About Your Credit Score
Before lenders make the decision to give you a loan, they want to know if you are willing and able to repay that mortgage. To assess your ability to pay back the loan, lenders look at your debt-to-income ratio. To assess your willingness to repay the mortgage loan, they look at your credit score.
Fair Isaac and Company built the original FICO score to help lenders assess creditworthines. For details on FICO, read more here.
Your credit score is a result of your history of repayment. They don't take into account your income, savings, down payment amount, or demographic factors like sex race, nationality or marital status. Fair Isaac invented FICO specifically to exclude demographic factors. "Profiling" was as bad a word when these scores were first invented as it is today. Credit scoring was envisioned as a way to assess a borrower's willingness to repay the loan without considering any other irrelevant factors.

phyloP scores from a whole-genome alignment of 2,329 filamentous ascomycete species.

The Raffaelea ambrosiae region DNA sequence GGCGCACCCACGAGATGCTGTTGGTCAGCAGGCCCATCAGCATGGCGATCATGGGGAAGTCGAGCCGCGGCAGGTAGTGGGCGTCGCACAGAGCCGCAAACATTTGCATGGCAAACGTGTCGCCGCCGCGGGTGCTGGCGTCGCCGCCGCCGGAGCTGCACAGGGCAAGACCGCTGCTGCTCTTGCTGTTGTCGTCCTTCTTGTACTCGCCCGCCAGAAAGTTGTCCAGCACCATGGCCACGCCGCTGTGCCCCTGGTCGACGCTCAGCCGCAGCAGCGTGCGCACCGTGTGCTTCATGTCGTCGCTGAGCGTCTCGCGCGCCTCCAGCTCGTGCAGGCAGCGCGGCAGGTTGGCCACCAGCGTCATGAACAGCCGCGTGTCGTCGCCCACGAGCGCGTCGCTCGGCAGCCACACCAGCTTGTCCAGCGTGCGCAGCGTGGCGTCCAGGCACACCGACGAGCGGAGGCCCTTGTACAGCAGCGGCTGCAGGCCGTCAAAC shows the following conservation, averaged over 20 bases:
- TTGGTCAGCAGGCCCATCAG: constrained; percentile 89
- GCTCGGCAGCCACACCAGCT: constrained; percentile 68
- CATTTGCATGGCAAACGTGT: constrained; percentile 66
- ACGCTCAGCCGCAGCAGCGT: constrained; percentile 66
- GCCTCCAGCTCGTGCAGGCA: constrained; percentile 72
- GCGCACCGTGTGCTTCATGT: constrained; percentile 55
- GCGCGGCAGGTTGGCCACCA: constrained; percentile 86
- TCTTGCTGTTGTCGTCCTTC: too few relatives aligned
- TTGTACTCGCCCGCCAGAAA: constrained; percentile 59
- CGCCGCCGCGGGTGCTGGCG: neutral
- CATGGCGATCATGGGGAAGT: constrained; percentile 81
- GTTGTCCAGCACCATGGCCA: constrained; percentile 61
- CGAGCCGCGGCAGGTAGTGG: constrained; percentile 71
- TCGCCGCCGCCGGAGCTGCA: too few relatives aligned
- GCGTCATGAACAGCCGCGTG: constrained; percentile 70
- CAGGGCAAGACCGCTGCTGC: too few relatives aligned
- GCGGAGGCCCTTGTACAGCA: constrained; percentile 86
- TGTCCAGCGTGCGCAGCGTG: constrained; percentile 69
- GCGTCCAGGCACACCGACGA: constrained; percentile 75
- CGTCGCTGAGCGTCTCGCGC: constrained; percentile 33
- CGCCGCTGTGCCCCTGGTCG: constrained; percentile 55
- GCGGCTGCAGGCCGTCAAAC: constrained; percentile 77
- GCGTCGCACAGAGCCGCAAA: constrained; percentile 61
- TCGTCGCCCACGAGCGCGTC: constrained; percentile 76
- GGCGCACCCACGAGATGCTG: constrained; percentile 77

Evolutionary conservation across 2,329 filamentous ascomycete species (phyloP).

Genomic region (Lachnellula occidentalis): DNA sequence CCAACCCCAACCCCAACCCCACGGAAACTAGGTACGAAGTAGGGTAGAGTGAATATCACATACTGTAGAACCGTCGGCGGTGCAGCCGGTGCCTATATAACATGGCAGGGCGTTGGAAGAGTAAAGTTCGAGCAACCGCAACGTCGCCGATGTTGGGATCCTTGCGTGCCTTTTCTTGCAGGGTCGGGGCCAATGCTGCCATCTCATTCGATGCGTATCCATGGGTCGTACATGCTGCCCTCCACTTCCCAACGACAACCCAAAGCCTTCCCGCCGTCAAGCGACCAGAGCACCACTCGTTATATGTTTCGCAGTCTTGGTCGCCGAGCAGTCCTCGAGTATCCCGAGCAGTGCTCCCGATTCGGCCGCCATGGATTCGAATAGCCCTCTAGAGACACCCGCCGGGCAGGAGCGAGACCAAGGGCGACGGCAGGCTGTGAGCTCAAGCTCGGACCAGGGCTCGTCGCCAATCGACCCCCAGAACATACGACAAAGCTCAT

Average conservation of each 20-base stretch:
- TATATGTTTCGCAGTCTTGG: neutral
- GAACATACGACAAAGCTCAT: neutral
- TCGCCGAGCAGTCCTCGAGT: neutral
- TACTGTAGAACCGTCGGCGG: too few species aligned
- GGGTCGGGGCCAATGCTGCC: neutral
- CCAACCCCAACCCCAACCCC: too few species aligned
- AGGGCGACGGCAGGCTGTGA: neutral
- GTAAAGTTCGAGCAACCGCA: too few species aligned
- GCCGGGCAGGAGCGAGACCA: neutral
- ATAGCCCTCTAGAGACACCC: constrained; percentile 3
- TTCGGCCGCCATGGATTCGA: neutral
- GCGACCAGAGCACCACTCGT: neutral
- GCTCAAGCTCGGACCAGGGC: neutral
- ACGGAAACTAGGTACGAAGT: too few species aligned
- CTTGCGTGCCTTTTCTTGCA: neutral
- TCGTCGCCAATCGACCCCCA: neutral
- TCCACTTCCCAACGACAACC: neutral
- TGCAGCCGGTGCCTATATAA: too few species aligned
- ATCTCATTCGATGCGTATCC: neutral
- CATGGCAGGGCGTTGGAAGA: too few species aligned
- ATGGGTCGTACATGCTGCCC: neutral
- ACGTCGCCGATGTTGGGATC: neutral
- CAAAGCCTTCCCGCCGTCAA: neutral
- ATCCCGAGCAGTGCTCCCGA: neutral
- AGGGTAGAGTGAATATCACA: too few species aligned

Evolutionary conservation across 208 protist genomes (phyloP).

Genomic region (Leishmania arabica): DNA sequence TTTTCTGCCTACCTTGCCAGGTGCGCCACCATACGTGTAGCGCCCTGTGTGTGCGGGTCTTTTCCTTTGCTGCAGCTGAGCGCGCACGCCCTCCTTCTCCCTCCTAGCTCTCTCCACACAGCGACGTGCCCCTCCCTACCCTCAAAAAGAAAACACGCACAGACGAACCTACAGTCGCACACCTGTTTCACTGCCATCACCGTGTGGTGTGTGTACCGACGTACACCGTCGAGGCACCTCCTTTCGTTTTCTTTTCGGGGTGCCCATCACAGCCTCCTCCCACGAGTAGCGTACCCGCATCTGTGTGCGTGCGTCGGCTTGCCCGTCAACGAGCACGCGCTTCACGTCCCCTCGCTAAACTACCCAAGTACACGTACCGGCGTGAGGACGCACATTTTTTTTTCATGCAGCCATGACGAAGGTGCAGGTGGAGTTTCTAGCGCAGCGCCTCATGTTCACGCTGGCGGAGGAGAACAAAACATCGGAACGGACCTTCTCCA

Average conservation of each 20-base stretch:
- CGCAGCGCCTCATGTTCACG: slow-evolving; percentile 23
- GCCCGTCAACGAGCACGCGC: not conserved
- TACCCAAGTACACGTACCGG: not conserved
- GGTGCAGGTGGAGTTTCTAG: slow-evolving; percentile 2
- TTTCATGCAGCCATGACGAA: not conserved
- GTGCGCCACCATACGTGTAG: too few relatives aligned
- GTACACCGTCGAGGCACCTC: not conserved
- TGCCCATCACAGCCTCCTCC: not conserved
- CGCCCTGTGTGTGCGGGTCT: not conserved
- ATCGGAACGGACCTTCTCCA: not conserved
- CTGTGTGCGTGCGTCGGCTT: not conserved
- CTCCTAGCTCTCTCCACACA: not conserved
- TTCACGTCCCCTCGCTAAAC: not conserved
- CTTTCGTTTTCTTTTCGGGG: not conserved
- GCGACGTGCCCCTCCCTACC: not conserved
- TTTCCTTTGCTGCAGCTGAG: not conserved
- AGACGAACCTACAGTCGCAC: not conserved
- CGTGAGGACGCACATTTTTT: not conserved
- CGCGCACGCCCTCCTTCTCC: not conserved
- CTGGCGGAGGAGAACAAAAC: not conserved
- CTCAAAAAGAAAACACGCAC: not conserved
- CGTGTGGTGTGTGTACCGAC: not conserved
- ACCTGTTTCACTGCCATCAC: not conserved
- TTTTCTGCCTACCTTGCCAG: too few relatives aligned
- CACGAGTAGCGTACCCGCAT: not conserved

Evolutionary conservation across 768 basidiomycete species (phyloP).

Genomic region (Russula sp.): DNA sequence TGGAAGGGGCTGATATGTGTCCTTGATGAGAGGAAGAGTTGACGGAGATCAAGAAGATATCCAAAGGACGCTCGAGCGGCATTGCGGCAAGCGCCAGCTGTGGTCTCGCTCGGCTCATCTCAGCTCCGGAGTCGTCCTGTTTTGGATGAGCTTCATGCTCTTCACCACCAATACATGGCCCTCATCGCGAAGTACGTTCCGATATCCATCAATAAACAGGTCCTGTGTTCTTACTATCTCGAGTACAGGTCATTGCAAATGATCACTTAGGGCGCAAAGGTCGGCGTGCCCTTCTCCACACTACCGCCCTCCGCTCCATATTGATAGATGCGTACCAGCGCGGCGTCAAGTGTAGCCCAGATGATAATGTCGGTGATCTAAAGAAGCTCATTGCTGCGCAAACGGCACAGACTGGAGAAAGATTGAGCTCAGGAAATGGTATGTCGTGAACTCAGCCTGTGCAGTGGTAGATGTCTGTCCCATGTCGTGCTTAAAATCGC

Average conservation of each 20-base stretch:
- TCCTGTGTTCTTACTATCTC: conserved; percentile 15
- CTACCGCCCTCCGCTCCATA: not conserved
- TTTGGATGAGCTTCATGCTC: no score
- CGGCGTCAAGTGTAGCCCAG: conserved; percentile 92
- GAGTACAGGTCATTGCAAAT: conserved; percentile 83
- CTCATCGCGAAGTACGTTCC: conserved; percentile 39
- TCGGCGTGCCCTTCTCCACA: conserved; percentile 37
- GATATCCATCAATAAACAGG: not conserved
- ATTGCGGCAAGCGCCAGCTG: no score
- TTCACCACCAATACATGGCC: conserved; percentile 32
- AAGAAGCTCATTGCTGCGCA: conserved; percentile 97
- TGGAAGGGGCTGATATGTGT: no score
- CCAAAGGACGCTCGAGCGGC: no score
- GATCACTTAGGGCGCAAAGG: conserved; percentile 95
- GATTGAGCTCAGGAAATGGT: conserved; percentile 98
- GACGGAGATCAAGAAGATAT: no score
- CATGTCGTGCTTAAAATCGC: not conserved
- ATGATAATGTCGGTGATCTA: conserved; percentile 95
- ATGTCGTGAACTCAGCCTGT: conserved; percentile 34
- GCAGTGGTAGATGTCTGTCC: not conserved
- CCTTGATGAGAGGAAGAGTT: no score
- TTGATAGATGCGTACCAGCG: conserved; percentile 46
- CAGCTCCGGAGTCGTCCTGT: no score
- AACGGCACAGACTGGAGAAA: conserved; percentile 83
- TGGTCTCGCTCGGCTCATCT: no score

Your current debt load, past late payments, length of your credit history, and a few other factors are considered. Your score reflects both the good and the bad of your credit report. Late payments count against your score, but a record of paying on time will raise it.
Your report should have at least one account which has been open for six months or more, and at least one account that has been updated in the past six months for you to get a credit score. This history ensures that there is sufficient information in your report to generate a score. Should you not meet the criteria for getting a credit score, you may need to establish a credit history prior to applying for a mortgage loan.
At America's Money Source, we answer questions about Credit reports every day. Call us: 4078987559.